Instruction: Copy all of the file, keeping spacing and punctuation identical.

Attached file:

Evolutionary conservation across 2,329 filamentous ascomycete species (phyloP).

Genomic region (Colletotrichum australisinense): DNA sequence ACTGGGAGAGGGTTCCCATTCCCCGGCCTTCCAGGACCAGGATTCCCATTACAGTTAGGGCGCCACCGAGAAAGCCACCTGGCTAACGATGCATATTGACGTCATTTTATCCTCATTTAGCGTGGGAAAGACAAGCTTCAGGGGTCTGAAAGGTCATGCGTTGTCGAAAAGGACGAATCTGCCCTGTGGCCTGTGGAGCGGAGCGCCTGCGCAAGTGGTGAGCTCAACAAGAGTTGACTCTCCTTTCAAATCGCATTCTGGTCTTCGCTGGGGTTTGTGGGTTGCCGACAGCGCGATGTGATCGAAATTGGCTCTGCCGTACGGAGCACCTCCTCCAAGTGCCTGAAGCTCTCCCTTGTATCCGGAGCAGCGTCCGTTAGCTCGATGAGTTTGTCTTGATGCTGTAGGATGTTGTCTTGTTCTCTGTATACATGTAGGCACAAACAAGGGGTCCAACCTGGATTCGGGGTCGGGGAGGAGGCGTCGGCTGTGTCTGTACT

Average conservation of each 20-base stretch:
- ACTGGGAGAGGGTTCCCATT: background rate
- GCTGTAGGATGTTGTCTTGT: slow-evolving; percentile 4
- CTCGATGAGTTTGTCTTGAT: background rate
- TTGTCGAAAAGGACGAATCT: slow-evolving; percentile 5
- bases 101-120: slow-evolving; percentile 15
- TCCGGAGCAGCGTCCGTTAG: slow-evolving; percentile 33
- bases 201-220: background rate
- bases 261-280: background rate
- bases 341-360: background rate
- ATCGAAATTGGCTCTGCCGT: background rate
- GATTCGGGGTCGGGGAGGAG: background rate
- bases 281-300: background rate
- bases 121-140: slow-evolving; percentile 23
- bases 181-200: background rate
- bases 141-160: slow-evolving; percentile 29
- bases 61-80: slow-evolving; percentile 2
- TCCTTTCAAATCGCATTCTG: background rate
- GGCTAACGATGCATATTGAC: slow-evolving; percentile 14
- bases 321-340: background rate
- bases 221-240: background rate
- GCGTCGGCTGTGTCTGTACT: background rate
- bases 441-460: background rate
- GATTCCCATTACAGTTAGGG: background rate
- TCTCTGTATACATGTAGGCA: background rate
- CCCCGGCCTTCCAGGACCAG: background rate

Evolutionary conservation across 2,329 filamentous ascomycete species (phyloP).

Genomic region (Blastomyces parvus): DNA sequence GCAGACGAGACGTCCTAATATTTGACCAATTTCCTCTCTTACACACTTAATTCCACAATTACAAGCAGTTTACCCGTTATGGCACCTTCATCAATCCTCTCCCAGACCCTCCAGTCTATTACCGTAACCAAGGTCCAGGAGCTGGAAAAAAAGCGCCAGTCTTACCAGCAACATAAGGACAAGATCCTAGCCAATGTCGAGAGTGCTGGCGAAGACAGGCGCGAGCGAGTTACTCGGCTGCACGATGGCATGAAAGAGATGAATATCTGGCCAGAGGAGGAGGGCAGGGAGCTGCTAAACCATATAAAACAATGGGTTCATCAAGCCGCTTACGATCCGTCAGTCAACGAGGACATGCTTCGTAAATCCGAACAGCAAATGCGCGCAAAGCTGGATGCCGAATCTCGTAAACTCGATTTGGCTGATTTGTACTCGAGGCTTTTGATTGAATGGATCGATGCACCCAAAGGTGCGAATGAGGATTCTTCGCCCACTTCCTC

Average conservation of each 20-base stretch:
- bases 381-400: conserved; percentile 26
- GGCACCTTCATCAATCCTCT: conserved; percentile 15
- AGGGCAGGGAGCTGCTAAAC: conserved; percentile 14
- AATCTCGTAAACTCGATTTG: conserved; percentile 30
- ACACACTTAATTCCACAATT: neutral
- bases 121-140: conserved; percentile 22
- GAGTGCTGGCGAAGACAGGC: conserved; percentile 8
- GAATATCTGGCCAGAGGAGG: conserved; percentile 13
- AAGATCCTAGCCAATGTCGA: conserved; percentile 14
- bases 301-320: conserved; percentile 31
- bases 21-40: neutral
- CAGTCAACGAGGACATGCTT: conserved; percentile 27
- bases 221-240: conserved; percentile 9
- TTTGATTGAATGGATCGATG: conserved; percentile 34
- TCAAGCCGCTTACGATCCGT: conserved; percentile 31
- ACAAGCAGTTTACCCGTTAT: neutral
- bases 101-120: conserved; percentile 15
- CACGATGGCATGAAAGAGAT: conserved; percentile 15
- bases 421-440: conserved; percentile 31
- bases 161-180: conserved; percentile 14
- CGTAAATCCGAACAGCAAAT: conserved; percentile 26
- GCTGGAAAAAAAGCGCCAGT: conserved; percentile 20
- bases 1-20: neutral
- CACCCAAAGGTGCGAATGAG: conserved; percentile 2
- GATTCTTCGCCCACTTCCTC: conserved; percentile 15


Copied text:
Evolutionary conservation across 2,329 filamentous ascomycete species (phyloP).

Genomic region (Colletotrichum australisinense): DNA sequence ACTGGGAGAGGGTTCCCATTCCCCGGCCTTCCAGGACCAGGATTCCCATTACAGTTAGGGCGCCACCGAGAAAGCCACCTGGCTAACGATGCATATTGACGTCATTTTATCCTCATTTAGCGTGGGAAAGACAAGCTTCAGGGGTCTGAAAGGTCATGCGTTGTCGAAAAGGACGAATCTGCCCTGTGGCCTGTGGAGCGGAGCGCCTGCGCAAGTGGTGAGCTCAACAAGAGTTGACTCTCCTTTCAAATCGCATTCTGGTCTTCGCTGGGGTTTGTGGGTTGCCGACAGCGCGATGTGATCGAAATTGGCTCTGCCGTACGGAGCACCTCCTCCAAGTGCCTGAAGCTCTCCCTTGTATCCGGAGCAGCGTCCGTTAGCTCGATGAGTTTGTCTTGATGCTGTAGGATGTTGTCTTGTTCTCTGTATACATGTAGGCACAAACAAGGGGTCCAACCTGGATTCGGGGTCGGGGAGGAGGCGTCGGCTGTGTCTGTACT

Average conservation of each 20-base stretch:
- ACTGGGAGAGGGTTCCCATT: background rate
- GCTGTAGGATGTTGTCTTGT: slow-evolving; percentile 4
- CTCGATGAGTTTGTCTTGAT: background rate
- TTGTCGAAAAGGACGAATCT: slow-evolving; percentile 5
- bases 101-120: slow-evolving; percentile 15
- TCCGGAGCAGCGTCCGTTAG: slow-evolving; percentile 33
- bases 201-220: background rate
- bases 261-280: background rate
- bases 341-360: background rate
- ATCGAAATTGGCTCTGCCGT: background rate
- GATTCGGGGTCGGGGAGGAG: background rate
- bases 281-300: background rate
- bases 121-140: slow-evolving; percentile 23
- bases 181-200: background rate
- bases 141-160: slow-evolving; percentile 29
- bases 61-80: slow-evolving; percentile 2
- TCCTTTCAAATCGCATTCTG: background rate
- GGCTAACGATGCATATTGAC: slow-evolving; percentile 14
- bases 321-340: background rate
- bases 221-240: background rate
- GCGTCGGCTGTGTCTGTACT: background rate
- bases 441-460: background rate
- GATTCCCATTACAGTTAGGG: background rate
- TCTCTGTATACATGTAGGCA: background rate
- CCCCGGCCTTCCAGGACCAG: background rate

Evolutionary conservation across 2,329 filamentous ascomycete species (phyloP).

Genomic region (Blastomyces parvus): DNA sequence GCAGACGAGACGTCCTAATATTTGACCAATTTCCTCTCTTACACACTTAATTCCACAATTACAAGCAGTTTACCCGTTATGGCACCTTCATCAATCCTCTCCCAGACCCTCCAGTCTATTACCGTAACCAAGGTCCAGGAGCTGGAAAAAAAGCGCCAGTCTTACCAGCAACATAAGGACAAGATCCTAGCCAATGTCGAGAGTGCTGGCGAAGACAGGCGCGAGCGAGTTACTCGGCTGCACGATGGCATGAAAGAGATGAATATCTGGCCAGAGGAGGAGGGCAGGGAGCTGCTAAACCATATAAAACAATGGGTTCATCAAGCCGCTTACGATCCGTCAGTCAACGAGGACATGCTTCGTAAATCCGAACAGCAAATGCGCGCAAAGCTGGATGCCGAATCTCGTAAACTCGATTTGGCTGATTTGTACTCGAGGCTTTTGATTGAATGGATCGATGCACCCAAAGGTGCGAATGAGGATTCTTCGCCCACTTCCTC

Average conservation of each 20-base stretch:
- bases 381-400: conserved; percentile 26
- GGCACCTTCATCAATCCTCT: conserved; percentile 15
- AGGGCAGGGAGCTGCTAAAC: conserved; percentile 14
- AATCTCGTAAACTCGATTTG: conserved; percentile 30
- ACACACTTAATTCCACAATT: neutral
- bases 121-140: conserved; percentile 22
- GAGTGCTGGCGAAGACAGGC: conserved; percentile 8
- GAATATCTGGCCAGAGGAGG: conserved; percentile 13
- AAGATCCTAGCCAATGTCGA: conserved; percentile 14
- bases 301-320: conserved; percentile 31
- bases 21-40: neutral
- CAGTCAACGAGGACATGCTT: conserved; percentile 27
- bases 221-240: conserved; percentile 9
- TTTGATTGAATGGATCGATG: conserved; percentile 34
- TCAAGCCGCTTACGATCCGT: conserved; percentile 31
- ACAAGCAGTTTACCCGTTAT: neutral
- bases 101-120: conserved; percentile 15
- CACGATGGCATGAAAGAGAT: conserved; percentile 15
- bases 421-440: conserved; percentile 31
- bases 161-180: conserved; percentile 14
- CGTAAATCCGAACAGCAAAT: conserved; percentile 26
- GCTGGAAAAAAAGCGCCAGT: conserved; percentile 20
- bases 1-20: neutral
- CACCCAAAGGTGCGAATGAG: conserved; percentile 2
- GATTCTTCGCCCACTTCCTC: conserved; percentile 15